At her words, his smile widens and he reaches to pick up his plate. "I could show you a spookhouse. Ravenstone has a history, just like the rest of us. Let's eat, though. I want to hear your story. And I'm hungry." He winks at her, then moves over to settle down into a couch with his plate. A quick glance back at her and he smiles quietly. "Thank you."
"Oh, I did say it might not be an act, dearie," Gert says, as she hops up onto her chair. Her plate clunks down onto the tabletop, and then she's reaching for a knife and fork, and the salt and pepper, and- she frowns for a moment as she realizes she forgot the coffee. "Hm," she says. Her beady eyes drift towards the lemonade. "Mind sharing with an old lady, love? I'm parched."
Without waiting for an answer, though, she reaches down and begins buttering her toast. "But like I said," she continues, "it's not really so much whether or not it's an act that's the problem. It's that, whether or not it's an act, it's best for you if you change it. Seen it firsthand more times than I can count. Usually from Summers. They're not very good at subtlety, the poor dears. They like to flex their muscles, and they tend to think that's all it takes to get what they want. It's not, of course. That's not how it works. Fear is a tricky thing. You've got to /think/ about it, if you want to make it work for you."
There's a crunch as that wide mouth chomps down on the slice of toast, swallowing more than half of it in a single bite. Her tongue darts out to snatch up a stray crumb from the corner of her lips before she continues. "It's good that you're taking steps to make sure you can get what you want, of course," she says. "And that no one can hurt you too badly. But just flappin' your gums about it all the time, droppin' little digs about how you're always ready to hurt someone... that doesn't do you any good at all, dear. It just makes you look unhinged. Doesn't scare anyone. Might make them stand a few steps back, but that's not /fear/, really. That's just being wary. If you want to really scare people off so's they don't try anything funny, you've got to keep the claws hidden."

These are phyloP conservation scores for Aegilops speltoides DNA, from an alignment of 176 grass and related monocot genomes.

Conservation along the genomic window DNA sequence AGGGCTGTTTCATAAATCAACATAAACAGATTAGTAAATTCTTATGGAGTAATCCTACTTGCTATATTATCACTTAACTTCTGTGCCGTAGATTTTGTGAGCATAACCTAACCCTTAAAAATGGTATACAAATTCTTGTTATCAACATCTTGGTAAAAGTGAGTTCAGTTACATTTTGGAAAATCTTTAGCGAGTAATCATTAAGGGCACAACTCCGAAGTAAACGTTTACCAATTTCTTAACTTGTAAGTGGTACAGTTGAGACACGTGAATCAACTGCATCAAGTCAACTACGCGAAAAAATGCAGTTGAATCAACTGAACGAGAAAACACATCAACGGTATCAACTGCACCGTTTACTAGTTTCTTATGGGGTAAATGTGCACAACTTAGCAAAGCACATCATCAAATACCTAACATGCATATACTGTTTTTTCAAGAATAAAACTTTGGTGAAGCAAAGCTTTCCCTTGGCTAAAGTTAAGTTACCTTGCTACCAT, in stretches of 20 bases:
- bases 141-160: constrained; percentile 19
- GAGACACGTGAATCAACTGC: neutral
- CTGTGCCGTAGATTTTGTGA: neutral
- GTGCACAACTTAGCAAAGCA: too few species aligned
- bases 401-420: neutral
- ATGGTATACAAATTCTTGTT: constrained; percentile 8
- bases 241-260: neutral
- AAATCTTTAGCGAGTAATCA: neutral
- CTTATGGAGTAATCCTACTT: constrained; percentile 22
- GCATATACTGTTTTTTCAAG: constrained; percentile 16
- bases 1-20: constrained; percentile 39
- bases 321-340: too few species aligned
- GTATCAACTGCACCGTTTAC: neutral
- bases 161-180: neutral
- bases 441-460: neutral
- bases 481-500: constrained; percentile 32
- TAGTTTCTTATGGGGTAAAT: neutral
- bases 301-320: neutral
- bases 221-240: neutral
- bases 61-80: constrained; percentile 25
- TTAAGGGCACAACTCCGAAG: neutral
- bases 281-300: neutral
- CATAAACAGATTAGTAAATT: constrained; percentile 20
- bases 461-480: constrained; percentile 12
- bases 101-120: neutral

She lifts her free hand as she says it, and, grinning hugely, waggles her gloved fingers at him across the table. "Got to measure it," she repeats. "The more of a scary thing people see, the less scary it gets. They start to think of it as normal. Loses its punch. It's like stage magic, dear. A good magician never does the same routine for the same audience twice. The first time, they're all starry-eyed. The second, they're /thinking/."
She opens her mouth again, pops the remainder of the toast in, and swallows after a few seconds of horrible crunching sounds. Immediately, her hands move for the rest of the food. "Same with fear," she adds. "That's lesson one. You want to scare someone, you do it deliberately, and you don't keep it in the light longer than you have to. You're a smiley goof until the time comes, and then you hit them where it hurts as quick and fast as you can, and then it's over. The more they get to see, the more they start to think. There's some fancy words for all this somewhere, I'm sure, but I tend to think of it as just keepin' the lights off. If there's a monster in a room and they can't see it, but they know it's /somewhere/, they're losing their little minds. You turn on the lights and let them see it, though, and they start to work out ways to fight back."
A pause as she wolfs down a few bacon strips. "Glad to hear your sister helped you out, at least, though," she adds. "That's the worst part, for most of them. The kiddies. No family. No friends. No real grounding. Tends to cause problems, even if they get out. As for my story, though... tell me, love." She pauses in the act of salting her eggs, and fixes him with a piercing, curious stare. "Have you ever been to the circus? A /real/ circus?"